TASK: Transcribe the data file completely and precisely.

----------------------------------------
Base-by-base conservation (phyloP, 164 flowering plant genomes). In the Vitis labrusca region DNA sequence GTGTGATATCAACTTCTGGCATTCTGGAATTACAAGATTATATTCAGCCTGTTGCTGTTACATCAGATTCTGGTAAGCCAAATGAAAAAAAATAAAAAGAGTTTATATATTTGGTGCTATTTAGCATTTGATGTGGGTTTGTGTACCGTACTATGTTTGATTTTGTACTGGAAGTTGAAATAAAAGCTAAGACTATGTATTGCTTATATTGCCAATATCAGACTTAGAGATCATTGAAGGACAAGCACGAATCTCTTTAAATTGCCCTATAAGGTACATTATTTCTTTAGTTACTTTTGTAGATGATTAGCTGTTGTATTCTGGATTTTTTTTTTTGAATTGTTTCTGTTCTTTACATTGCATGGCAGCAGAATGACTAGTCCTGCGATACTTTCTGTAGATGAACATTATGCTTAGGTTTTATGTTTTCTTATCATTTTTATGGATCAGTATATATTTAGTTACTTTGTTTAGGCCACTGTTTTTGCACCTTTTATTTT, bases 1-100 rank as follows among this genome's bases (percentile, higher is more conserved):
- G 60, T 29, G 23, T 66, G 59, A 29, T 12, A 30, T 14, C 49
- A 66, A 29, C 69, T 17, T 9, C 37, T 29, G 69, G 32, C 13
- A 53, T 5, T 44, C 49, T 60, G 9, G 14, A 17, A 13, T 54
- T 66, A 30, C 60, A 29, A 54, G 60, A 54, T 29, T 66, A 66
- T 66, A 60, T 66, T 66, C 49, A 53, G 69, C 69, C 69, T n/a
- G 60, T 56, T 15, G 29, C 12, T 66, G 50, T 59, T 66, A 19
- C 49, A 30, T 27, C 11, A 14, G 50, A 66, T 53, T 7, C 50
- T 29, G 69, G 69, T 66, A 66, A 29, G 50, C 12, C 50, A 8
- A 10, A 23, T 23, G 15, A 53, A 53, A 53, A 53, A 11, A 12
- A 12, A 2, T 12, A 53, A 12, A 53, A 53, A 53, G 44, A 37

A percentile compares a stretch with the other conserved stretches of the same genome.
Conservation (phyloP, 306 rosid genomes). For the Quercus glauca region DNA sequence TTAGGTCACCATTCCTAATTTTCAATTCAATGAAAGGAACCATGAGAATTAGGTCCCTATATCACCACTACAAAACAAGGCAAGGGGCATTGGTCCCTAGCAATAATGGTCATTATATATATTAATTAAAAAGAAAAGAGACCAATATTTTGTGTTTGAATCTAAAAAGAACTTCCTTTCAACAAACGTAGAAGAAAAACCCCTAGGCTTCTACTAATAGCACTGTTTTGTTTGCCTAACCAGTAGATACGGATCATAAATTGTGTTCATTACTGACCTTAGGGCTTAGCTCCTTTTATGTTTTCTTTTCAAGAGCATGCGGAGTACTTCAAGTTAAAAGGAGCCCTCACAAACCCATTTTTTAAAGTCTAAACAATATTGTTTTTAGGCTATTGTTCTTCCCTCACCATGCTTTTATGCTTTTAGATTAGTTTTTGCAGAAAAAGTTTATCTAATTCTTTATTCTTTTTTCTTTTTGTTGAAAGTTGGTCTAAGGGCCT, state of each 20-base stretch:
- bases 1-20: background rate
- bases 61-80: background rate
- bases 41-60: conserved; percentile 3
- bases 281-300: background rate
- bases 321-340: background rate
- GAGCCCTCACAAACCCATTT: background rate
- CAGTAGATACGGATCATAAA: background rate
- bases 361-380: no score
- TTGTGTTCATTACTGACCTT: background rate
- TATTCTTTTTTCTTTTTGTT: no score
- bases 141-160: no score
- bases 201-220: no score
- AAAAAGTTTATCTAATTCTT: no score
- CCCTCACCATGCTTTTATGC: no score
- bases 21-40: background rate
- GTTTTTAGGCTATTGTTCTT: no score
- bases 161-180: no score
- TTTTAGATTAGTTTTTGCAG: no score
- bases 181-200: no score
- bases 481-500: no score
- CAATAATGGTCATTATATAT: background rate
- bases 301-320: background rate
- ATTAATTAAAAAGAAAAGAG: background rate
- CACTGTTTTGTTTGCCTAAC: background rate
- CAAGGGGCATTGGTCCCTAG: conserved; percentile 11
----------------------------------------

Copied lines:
Base-by-base conservation (phyloP, 164 flowering plant genomes). In the Vitis labrusca region DNA sequence GTGTGATATCAACTTCTGGCATTCTGGAATTACAAGATTATATTCAGCCTGTTGCTGTTACATCAGATTCTGGTAAGCCAAATGAAAAAAAATAAAAAGAGTTTATATATTTGGTGCTATTTAGCATTTGATGTGGGTTTGTGTACCGTACTATGTTTGATTTTGTACTGGAAGTTGAAATAAAAGCTAAGACTATGTATTGCTTATATTGCCAATATCAGACTTAGAGATCATTGAAGGACAAGCACGAATCTCTTTAAATTGCCCTATAAGGTACATTATTTCTTTAGTTACTTTTGTAGATGATTAGCTGTTGTATTCTGGATTTTTTTTTTTGAATTGTTTCTGTTCTTTACATTGCATGGCAGCAGAATGACTAGTCCTGCGATACTTTCTGTAGATGAACATTATGCTTAGGTTTTATGTTTTCTTATCATTTTTATGGATCAGTATATATTTAGTTACTTTGTTTAGGCCACTGTTTTTGCACCTTTTATTTT, bases 1-100 rank as follows among this genome's bases (percentile, higher is more conserved):
- G 60, T 29, G 23, T 66, G 59, A 29, T 12, A 30, T 14, C 49
- A 66, A 29, C 69, T 17, T 9, C 37, T 29, G 69, G 32, C 13
- A 53, T 5, T 44, C 49, T 60, G 9, G 14, A 17, A 13, T 54
- T 66, A 30, C 60, A 29, A 54, G 60, A 54, T 29, T 66, A 66
- T 66, A 60, T 66, T 66, C 49, A 53, G 69, C 69, C 69, T n/a
- G 60, T 56, T 15, G 29, C 12, T 66, G 50, T 59, T 66, A 19
- C 49, A 30, T 27, C 11, A 14, G 50, A 66, T 53, T 7, C 50
- T 29, G 69, G 69, T 66, A 66, A 29, G 50, C 12, C 50, A 8
- A 10, A 23, T 23, G 15, A 53, A 53, A 53, A 53, A 11, A 12
- A 12, A 2, T 12, A 53, A 12, A 53, A 53, A 53, G 44, A 37

A percentile compares a stretch with the other conserved stretches of the same genome.
Conservation (phyloP, 306 rosid genomes). For the Quercus glauca region DNA sequence TTAGGTCACCATTCCTAATTTTCAATTCAATGAAAGGAACCATGAGAATTAGGTCCCTATATCACCACTACAAAACAAGGCAAGGGGCATTGGTCCCTAGCAATAATGGTCATTATATATATTAATTAAAAAGAAAAGAGACCAATATTTTGTGTTTGAATCTAAAAAGAACTTCCTTTCAACAAACGTAGAAGAAAAACCCCTAGGCTTCTACTAATAGCACTGTTTTGTTTGCCTAACCAGTAGATACGGATCATAAATTGTGTTCATTACTGACCTTAGGGCTTAGCTCCTTTTATGTTTTCTTTTCAAGAGCATGCGGAGTACTTCAAGTTAAAAGGAGCCCTCACAAACCCATTTTTTAAAGTCTAAACAATATTGTTTTTAGGCTATTGTTCTTCCCTCACCATGCTTTTATGCTTTTAGATTAGTTTTTGCAGAAAAAGTTTATCTAATTCTTTATTCTTTTTTCTTTTTGTTGAAAGTTGGTCTAAGGGCCT, state of each 20-base stretch:
- bases 1-20: background rate
- bases 61-80: background rate
- bases 41-60: conserved; percentile 3
- bases 281-300: background rate
- bases 321-340: background rate
- GAGCCCTCACAAACCCATTT: background rate
- CAGTAGATACGGATCATAAA: background rate
- bases 361-380: no score
- TTGTGTTCATTACTGACCTT: background rate
- TATTCTTTTTTCTTTTTGTT: no score
- bases 141-160: no score
- bases 201-220: no score
- AAAAAGTTTATCTAATTCTT: no score
- CCCTCACCATGCTTTTATGC: no score
- bases 21-40: background rate
- GTTTTTAGGCTATTGTTCTT: no score
- bases 161-180: no score
- TTTTAGATTAGTTTTTGCAG: no score
- bases 181-200: no score
- bases 481-500: no score
- CAATAATGGTCATTATATAT: background rate
- bases 301-320: background rate
- ATTAATTAAAAAGAAAAGAG: background rate
- CACTGTTTTGTTTGCCTAAC: background rate
- CAAGGGGCATTGGTCCCTAG: conserved; percentile 11